These three perspectives provide the structure for the rest of the book which is dedicated to composing the biography of the Carlsberg Brewery in Copenhagen and organized in three chapters: Site, Space and Sub-terrain. “Site” presents the physical and urban development of the Carlsberg hill as a part of Copenhagen and represents the geographical perception; “Space” focuses on different stories about how Carlsberg shaped the plant and represents the human geography, putting forward the importance of use and every day practises like how open spaces are related to logistics, problems with water sources, or memorable meeting places for workers’ lunchbreaks. “Sub-terrain” presents a very specific feature of the brewery, the hidden cellars which represent the cultural landscape.

In these chapters, historical lines and contemporary plans and processes in the transformation of the Carlsberg Brewery site (competitions and design briefs, the effects of economical fluctuations, discussions about heritage methodologies, the evaluation of architectural and urban projects) are presented, confronted and evaluated. The vast amount of material evokes a picture of unrealised projects, good intentions and missed opportunities, and it becomes clear that the biography of such an industrial site is by no means univocal. Instead, many often conflicting voices are to be distinguished. As Riesto argues through her analysis of the transformation projects for the brewery site, one comes to realise that it is through these many contesting ideas that the urban landscape of Carlsberg was shaped.

However, in the bringing together of all these different voices, in the attempt to combine methodological issues, stories from the site and recent project proposals, the book tends to lose some of its focus. Possibly, the quest for completeness comes with a risk of spreading oneself too thin. Telling a good story also implies an act of selection: some aspects and details are highlighted while others may not add that much to the evocative quality of the narrative. Possibly, the academic format of the publication, as the outcome of a PhD, has hindered some of the potential of the biographical approach. Here, one could question too if the lay-out of the book is used to its full potential: small maps and blurry pictures are implemented as illustrations in between text (despite the extensive captions and size of the pictures[RK1] ) while they could have been combined into sections to form a visual biography as such, while quotes from interviews with company workers, architects and planners could have brought the different voices more to life.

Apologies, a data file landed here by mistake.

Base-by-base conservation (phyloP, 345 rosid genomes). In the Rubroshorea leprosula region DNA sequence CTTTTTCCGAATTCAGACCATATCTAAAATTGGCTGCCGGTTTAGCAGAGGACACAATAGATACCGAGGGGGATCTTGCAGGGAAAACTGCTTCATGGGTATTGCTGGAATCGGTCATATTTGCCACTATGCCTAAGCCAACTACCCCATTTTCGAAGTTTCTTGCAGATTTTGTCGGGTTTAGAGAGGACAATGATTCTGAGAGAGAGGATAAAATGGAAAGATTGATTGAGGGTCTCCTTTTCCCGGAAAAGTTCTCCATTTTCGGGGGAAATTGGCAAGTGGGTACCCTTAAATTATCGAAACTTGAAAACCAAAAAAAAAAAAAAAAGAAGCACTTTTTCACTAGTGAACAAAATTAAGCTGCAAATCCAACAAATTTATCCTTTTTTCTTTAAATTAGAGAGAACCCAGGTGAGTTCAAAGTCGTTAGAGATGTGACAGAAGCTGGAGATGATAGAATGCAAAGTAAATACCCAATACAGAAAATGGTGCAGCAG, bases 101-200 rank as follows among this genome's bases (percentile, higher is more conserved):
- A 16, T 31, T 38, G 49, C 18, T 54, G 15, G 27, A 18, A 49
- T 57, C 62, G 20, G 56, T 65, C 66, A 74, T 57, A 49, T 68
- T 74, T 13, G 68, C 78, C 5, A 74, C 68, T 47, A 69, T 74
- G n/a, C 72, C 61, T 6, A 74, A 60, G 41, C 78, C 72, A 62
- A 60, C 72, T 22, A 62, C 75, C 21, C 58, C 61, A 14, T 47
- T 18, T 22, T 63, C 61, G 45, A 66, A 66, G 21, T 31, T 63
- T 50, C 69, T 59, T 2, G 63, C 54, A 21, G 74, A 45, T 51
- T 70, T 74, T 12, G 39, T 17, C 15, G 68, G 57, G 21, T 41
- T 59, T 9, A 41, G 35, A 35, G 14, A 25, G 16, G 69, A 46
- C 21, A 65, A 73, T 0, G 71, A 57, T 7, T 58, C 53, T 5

A biography, quite literally, is the writing of life, and precisely that is the potential of a biographical approach to the transformation of such complex and rich industrial urban sites. As Svava Riesto states in her conclusion, it is the life of humans, together with co-habiting actors, that shapes landscapes. And there we come back to some of the theoretical positions the book began with: following Norberg-Schulz, Edward Relph (1976) and Tim Cresswell (2014), Riesto’s approach can be situated within a “humanistic discovery of place”. Her plea for a biographical approach to industrial landscapes challenges architects, planners and other stakeholders involved in transformation processes to carefully consider the intricate, and often conflicting relationships between people and place.



Cresswell, Tim, Place: An Introduction (Hoboken: John Wiley & Sons, 2014)

Kolen, Jan, Hans Renes and Rita Hermans, Landscape Biographies: Geographical, Historical and Archaeological Perspectives on the Production and Transmission of Landscapes (Amsterdam: Amsterdam university Press, 2015). Open Access:

Lefebvre, Henri, La production de l’espace (Paris: Éditions Anthropos, 1974)

Norberg-Schulz, Christian, Intentions in Architecture (Cambridge, MA: MIT Press, 1965)

Relph, Edward, Place and Placelessness (London: Pion, 1976)